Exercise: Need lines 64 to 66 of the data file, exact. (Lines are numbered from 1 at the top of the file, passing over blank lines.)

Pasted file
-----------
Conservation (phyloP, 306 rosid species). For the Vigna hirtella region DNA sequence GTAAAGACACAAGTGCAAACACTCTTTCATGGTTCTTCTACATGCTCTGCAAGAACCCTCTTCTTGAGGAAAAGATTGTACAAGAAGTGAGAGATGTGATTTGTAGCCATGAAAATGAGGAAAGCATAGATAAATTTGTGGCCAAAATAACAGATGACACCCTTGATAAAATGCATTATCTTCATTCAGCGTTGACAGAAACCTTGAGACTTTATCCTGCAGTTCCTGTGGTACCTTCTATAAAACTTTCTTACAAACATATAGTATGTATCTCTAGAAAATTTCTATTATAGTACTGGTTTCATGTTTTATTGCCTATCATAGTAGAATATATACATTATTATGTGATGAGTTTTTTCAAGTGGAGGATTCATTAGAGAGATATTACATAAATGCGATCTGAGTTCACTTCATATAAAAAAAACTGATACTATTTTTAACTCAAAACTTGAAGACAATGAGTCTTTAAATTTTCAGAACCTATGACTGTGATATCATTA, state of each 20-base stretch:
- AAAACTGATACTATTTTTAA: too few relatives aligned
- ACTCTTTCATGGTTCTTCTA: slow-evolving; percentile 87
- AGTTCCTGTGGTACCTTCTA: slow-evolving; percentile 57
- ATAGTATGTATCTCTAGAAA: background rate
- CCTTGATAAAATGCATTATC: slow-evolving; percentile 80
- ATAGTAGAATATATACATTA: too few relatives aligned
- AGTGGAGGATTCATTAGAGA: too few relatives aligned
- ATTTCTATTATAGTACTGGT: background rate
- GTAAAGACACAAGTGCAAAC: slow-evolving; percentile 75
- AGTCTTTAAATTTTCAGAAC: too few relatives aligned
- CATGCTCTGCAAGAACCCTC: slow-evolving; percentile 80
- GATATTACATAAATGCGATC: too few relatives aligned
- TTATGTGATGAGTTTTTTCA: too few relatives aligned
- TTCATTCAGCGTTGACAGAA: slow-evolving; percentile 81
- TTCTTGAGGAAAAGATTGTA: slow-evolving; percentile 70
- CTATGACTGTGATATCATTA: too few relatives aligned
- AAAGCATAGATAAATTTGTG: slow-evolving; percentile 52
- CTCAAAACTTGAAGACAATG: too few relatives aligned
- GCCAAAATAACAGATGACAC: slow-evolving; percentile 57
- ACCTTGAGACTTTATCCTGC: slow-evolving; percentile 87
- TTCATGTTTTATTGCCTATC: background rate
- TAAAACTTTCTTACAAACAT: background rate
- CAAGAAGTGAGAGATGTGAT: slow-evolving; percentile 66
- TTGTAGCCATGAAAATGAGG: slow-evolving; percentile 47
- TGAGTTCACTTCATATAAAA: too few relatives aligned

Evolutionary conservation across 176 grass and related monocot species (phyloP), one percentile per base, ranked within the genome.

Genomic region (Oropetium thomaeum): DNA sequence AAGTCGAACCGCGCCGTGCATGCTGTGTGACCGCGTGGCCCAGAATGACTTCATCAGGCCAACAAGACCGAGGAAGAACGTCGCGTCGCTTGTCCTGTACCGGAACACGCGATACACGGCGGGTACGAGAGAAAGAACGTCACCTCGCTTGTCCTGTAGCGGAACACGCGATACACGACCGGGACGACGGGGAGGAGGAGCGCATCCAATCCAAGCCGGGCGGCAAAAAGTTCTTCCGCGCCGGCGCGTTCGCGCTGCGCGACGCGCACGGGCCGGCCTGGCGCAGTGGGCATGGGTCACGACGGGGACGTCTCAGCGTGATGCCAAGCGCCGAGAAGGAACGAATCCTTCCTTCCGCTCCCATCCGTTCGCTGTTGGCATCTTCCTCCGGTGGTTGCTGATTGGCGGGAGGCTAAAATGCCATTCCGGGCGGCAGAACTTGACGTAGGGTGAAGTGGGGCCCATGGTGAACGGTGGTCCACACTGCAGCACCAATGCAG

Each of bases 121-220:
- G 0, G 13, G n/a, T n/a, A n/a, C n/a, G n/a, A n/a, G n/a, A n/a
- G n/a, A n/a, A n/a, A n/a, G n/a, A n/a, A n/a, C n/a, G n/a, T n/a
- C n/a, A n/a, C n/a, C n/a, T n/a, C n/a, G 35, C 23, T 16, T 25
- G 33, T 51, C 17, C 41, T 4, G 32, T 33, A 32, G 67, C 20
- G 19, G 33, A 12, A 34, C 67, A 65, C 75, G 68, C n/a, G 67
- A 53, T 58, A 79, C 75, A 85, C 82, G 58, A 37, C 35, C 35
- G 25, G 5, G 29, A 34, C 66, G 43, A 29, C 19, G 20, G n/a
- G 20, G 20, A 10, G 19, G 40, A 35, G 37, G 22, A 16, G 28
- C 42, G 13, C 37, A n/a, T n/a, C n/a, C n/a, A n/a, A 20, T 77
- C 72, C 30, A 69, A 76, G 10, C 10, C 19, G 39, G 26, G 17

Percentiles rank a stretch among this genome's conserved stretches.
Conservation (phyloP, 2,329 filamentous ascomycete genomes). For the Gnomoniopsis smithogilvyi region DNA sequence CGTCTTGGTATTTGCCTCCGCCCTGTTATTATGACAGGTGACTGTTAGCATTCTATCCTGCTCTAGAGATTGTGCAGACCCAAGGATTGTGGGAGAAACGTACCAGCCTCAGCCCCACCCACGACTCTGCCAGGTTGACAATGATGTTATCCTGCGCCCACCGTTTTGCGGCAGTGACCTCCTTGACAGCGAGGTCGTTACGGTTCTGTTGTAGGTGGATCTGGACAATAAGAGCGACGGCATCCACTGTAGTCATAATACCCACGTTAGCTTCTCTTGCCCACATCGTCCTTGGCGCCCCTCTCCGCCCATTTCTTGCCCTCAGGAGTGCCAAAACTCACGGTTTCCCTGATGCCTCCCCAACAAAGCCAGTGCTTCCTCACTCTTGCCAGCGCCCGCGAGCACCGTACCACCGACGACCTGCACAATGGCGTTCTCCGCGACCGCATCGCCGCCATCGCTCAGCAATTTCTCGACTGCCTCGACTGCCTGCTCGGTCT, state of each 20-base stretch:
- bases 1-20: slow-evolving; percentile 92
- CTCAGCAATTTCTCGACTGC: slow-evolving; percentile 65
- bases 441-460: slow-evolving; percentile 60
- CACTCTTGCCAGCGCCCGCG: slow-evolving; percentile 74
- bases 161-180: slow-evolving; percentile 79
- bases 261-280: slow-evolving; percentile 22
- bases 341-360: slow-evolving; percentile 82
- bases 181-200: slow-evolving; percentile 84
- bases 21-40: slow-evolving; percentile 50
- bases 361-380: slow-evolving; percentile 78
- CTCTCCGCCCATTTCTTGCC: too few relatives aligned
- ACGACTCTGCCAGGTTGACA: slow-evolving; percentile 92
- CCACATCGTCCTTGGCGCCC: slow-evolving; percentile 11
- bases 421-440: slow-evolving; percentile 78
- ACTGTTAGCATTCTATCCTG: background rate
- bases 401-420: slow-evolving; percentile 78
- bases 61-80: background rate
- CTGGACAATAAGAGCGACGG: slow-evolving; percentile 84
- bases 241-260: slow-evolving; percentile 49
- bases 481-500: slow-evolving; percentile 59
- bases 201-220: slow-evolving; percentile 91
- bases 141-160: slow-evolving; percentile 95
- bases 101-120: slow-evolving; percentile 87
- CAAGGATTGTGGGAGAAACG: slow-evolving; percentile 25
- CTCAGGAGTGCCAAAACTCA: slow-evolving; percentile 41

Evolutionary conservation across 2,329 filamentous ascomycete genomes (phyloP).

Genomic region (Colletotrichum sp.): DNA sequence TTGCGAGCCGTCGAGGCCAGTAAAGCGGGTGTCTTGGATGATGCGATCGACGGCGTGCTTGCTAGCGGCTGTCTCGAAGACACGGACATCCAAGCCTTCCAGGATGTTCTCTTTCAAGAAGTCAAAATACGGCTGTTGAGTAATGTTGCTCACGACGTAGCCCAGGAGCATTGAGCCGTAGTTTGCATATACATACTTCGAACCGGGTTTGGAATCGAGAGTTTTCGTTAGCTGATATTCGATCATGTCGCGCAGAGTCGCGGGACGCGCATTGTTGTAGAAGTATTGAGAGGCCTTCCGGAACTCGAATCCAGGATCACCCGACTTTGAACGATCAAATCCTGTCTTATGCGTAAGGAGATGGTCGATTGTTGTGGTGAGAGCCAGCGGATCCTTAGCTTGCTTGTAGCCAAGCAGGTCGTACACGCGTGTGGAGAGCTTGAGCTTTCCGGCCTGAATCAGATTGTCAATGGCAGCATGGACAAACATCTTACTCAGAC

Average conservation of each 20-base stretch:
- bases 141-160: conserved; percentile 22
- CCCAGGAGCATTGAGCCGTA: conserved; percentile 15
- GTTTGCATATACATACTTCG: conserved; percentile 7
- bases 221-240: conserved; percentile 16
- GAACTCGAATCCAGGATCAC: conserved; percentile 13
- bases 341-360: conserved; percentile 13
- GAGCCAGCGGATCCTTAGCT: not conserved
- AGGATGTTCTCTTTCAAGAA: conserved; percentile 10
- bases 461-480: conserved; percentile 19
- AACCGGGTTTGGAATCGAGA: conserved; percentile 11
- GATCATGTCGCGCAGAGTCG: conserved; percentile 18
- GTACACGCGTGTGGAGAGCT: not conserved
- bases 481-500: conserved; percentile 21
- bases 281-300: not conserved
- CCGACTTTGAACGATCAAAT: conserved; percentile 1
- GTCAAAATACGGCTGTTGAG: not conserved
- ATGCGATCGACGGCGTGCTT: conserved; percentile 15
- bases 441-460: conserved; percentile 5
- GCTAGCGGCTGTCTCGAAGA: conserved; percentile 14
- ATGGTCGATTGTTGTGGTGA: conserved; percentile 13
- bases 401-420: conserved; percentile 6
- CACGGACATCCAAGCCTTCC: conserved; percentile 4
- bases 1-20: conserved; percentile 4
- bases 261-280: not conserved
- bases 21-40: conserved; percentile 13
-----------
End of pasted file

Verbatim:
- bases 101-120: slow-evolving; percentile 87
- CAAGGATTGTGGGAGAAACG: slow-evolving; percentile 25
- CTCAGGAGTGCCAAAACTCA: slow-evolving; percentile 41